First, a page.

Think about how much time our children spend learning in other places. Think about how many hours a day they’re learning at the local public school or private schools. Think about how many resources we pour into all the other aspects of their lives: how much we pour into college education; how much we pay in taxes for public school; how much of the time they’re reading other sources of information; how many times they’re listening to what other people say – children, adults, others – who have no conception of the Orthodox Faith and are sometimes talking about something antithetical to the faith.
Today we mark the first anniversary of the death of Gertrude Mullaney, a beloved pillar of our church, a real model of piety, from whom I learned a lot. She once sadly said to me, “You know, Father David, there’s something that happens to the kids [she was talking about the kids in her own family] when they go to college. They used to go to church, and they come home from college and they don’t go anymore.” She had insight into the reality of our world. When we go to visit Paris a little later, I’m going to give her a little red prayer book that we have in the bookstore downstairs. First, we’re going to buy her lunch of course, but then we’re going to give her a little something else that can be a help to her, that little red prayer book. It was originally created for soldiers, for Orthodox Christians who were in the armed forces, on the run, under fire, out in the field. It contains the basics to get them through the days of conflict. And really, that’s the way Orthodoxy is today. We really have to think of ourselves as being in a battle. Think of the Second World War, the troops landing at Normandy. They lost a lot of people landing in boats. They had to establish a beachhead. Many perished. They had to go inch by inch, foot by foot, through the sand, under fire from everywhere around them, until finally they had enough resources to move past the beach. Now think of Orthodoxy in America. Our recent ancestors came to America and established this Faith on the shores at great expense and sacrifice. They lost people in many different ways. But slowly they made their way. They built the churches, and they gradually were able to provide for clergy and for educating children, and inch by inch they established the faith in a new world.
Today at Holy Trinity the reality is that we have the children in Church School for about fifteen to twenty minutes each week. This is how much time we have for education in our faith, compared with all the other hours of the week when they are learning in other places. Fifteen to twenty minutes after they receive Communion, before the rest of us go down for coffee hour. This is the time we have to offer the basics of our faith and to inoculate them and give them the tools for understanding everything else they’ll learn for so much of the other time. I’d like us to think about how in the next generation we can invest more and provide more for our children.
I knew a couple at the parish where I served before here, in New York. On the surface they were very faithful Christians. They came to a lot of services, considered “good members of the church.” But really when you looked at their life, they also were very intent on proving that they could ‘make it in America.’ They chased the American Dream. They spent a lot of money sending their kids to an Ivy League school, and they themselves acquired a lot of things, and they spent a lot of time on other activities. And they came to me with tears in their eyes when their children were older and didn’t go to church anymore. Of course, I tried to help, to reach out to their kids, and to offer what I could. But in my heart I realized that it wasn’t terribly surprising, because as Our Master says, “Where your treasure is, there is your heart.” We need reflect on that and think about how we use our time, treasures, and talent to offer the faith to our children. This isn’t a guilt thing; it’s just a matter of taking an inventory.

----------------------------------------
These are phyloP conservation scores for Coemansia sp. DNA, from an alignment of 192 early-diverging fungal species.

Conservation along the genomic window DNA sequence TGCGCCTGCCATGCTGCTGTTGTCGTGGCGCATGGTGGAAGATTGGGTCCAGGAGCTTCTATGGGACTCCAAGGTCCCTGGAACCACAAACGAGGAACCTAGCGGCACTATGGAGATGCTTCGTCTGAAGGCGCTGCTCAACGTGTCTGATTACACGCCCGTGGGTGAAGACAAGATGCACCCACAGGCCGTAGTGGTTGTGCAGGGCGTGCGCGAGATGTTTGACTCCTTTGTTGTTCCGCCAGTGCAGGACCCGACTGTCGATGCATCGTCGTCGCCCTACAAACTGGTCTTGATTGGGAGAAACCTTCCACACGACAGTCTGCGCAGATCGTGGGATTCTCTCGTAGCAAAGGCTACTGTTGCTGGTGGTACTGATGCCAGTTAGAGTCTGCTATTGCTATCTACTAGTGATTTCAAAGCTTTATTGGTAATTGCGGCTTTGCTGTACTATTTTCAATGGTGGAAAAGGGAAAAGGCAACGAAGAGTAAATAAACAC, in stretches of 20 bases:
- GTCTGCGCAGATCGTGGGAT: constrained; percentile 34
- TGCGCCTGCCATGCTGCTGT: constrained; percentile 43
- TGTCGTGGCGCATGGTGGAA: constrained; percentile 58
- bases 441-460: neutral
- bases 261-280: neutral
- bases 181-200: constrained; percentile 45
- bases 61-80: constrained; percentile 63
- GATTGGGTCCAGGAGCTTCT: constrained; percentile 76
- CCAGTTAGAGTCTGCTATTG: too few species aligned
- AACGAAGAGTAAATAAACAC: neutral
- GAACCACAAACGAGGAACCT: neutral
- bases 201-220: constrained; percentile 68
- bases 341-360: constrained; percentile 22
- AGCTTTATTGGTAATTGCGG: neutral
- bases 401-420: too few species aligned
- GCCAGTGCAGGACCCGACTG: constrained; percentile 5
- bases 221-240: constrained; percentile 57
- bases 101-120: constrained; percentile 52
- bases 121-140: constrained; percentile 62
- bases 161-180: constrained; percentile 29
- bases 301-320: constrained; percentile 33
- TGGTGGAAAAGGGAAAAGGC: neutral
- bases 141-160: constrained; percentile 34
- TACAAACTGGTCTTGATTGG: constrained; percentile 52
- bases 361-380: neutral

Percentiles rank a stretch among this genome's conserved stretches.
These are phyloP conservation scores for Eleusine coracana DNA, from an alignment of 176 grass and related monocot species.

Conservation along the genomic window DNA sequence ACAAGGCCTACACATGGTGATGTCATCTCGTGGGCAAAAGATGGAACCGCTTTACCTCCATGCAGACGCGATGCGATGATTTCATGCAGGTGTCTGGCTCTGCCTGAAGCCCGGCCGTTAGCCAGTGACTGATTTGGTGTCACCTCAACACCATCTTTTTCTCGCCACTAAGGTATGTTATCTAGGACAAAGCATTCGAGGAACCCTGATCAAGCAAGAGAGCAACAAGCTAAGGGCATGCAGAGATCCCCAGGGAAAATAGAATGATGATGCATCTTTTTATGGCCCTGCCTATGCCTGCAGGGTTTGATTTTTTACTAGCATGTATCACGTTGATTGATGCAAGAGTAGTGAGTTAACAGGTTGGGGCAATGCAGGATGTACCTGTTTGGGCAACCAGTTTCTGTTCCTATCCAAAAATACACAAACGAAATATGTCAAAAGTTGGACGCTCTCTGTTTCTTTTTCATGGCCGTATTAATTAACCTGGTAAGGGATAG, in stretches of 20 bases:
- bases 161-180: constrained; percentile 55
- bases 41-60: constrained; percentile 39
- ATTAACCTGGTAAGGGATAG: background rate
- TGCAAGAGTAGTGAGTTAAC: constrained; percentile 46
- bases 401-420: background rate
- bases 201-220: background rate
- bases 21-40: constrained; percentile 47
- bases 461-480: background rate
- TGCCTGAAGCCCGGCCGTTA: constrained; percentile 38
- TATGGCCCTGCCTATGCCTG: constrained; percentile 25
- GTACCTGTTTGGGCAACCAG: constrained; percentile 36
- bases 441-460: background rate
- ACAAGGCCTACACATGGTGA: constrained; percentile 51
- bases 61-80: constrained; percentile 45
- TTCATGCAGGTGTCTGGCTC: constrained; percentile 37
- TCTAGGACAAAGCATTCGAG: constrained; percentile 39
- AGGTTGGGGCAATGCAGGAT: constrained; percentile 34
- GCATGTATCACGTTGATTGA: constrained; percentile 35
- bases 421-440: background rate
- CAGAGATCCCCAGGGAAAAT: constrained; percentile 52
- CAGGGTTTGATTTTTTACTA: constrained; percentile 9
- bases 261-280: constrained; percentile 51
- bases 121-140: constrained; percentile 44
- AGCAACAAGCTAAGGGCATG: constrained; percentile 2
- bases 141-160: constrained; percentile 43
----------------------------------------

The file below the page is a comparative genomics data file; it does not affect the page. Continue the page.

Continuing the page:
Finally, in the fifteen to twenty minutes that is our Church School, I’m ask the teachers to give it their all! I’m ask them to prepare something that they themselves can learn and appreciate. And if the kids show up, great! If they don’t show up, at least they, the teachers, will have learned. And if we just simply do it, and do it with integrity, whoever comes will be blessed. I ask the parents to commit at least not to block the children’s desire to learn about the faith; and commit to trying to get them in time, to begin to experience the Sunday School. It’s always helpful to understand what they’re learning about, and if you can follow up at home, that’s great.
I’ve asked the teachers to make sure that the children spend a little time simply reading from the Bible. And I would say that every person in this parish, especially, those on the Parish Council, every teacher, every child accept as a goal to read one of the Gospels, all the way through. It doesn’t take much time at all. We hear a parts of the Gospels at church services, but reading about the life of Jesus from one of the Gospels, from cover to cover, 25-30 chapters, is a wonderful benefit. How will our children even understand and respond to others who talk about other faiths if they don’t even know the life of Jesus? It such a basic part of learning about God, as we learn about the life of Christ, and the first place we do that is by simply reading the Bible. I can offer some tools: the Family Study Bible is a simple beginning; for those that are a little farther along, the Orthodox Study Bible has helpful footnotes that us the way the Church interprets the life of Christ.
My brothers and sisters, may God bless every good act, every experience of the Divine Liturgy. May God bless our children and us as we attempt to grow in our knowledge and understanding of God and especially through our Lord, and God, and Savior, Jesus Christ, as revealed in the Church through the Holy Spirit. Glory to Jesus Christ! Glory forever!